Cancer families struggle to find medical masks amid coronavirus outbreak

Updated: Mar. 6, 2020 at 7:37 PM EST
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CHARLOTTE, N.C. (WBTV) - Medical masks are in high demand due to the coronavirus outbreak. The shortage is causing a panic among families who have children that rely on them to stay healthy.

According to the Surgeon General, healthy people do not need to wear a mask unless they are tending to someone with the virus.

Landon Hartman is 8-years-old. He’s fighting an aggressive brain cancer and is currently undergoing chemotherapy. His mom, Nikki Byars, says the chemo wipes out his immune system.

“Even the common cold just affects them so much different because his immune system is crashed,” Byars said.

Because he is more susceptible to germs, Byars takes extra precautions at their house and Landon wears a Vogmask every time he leaves home.

“Since we got diagnosed, I don’t let him kiss me anymore,” Byars said. “And you know it’s hard, but you got to do what you got to do.”

The extra precautions seem to be working. Since wearing a Vogmask, Landon hasn’t been hospitalized except for scheduled chemo treatments.

The Vogmask he wears last about three months, his mom said. He is due for a new one, but because of the high demand amid the coronavirus outbreak, she can’t get him a new one.

“I’ve been trying to order since like mid-February and I can’t get my hands on one,” Byars said. “All the families [cancer families] that are going through this. We need them. You know, we absolutely need them.”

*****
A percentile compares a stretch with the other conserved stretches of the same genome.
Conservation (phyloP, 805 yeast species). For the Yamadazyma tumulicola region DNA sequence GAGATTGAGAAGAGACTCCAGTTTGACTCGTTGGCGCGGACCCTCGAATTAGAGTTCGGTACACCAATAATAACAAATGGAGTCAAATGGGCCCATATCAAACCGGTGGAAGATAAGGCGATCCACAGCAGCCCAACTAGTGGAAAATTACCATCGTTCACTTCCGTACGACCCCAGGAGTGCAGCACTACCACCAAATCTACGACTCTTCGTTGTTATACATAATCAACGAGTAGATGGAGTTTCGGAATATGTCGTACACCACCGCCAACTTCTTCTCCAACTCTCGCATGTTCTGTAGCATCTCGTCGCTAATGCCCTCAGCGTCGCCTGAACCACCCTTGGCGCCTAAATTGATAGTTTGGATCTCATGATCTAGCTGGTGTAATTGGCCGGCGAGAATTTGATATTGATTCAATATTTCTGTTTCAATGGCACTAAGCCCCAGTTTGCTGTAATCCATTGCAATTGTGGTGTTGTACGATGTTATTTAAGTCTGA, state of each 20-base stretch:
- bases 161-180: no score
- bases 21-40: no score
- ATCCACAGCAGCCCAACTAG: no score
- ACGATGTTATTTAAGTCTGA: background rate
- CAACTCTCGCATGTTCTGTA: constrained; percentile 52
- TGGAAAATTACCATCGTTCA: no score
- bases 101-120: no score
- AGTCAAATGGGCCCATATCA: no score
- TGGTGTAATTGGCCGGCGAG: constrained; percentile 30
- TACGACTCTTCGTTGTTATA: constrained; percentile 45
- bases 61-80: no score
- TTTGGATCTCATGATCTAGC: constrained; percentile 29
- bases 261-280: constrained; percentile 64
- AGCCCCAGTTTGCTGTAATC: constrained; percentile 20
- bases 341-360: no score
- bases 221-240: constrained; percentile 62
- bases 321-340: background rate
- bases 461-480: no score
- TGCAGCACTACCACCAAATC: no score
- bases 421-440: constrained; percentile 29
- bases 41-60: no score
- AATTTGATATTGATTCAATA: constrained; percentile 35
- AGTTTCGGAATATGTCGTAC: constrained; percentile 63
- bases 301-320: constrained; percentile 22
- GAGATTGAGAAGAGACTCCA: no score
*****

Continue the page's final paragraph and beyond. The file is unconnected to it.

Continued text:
She says she has tried to purchase the masks on various sites, and they are either out of stock or on back order. eBay has the Vogmasks listed anywhere from two to three times the typical price.

“We’re full force doing this [caring for Landon] and money’s tight. I can’t go on eBay and spend $150 on a mask because someone decided to be selfish,” Byars said.

Byars says she plans to try another brand if possible, otherwise she has a few surgical masks as back up.

Protecting Landon from germs ensures his little bit of freedom outside the hospital.

“We don’t want to get to a point where we have to stay home 24/7,” Byars said. “You never know with cancer, how many days you have and we want to enjoy everyone that we can.”

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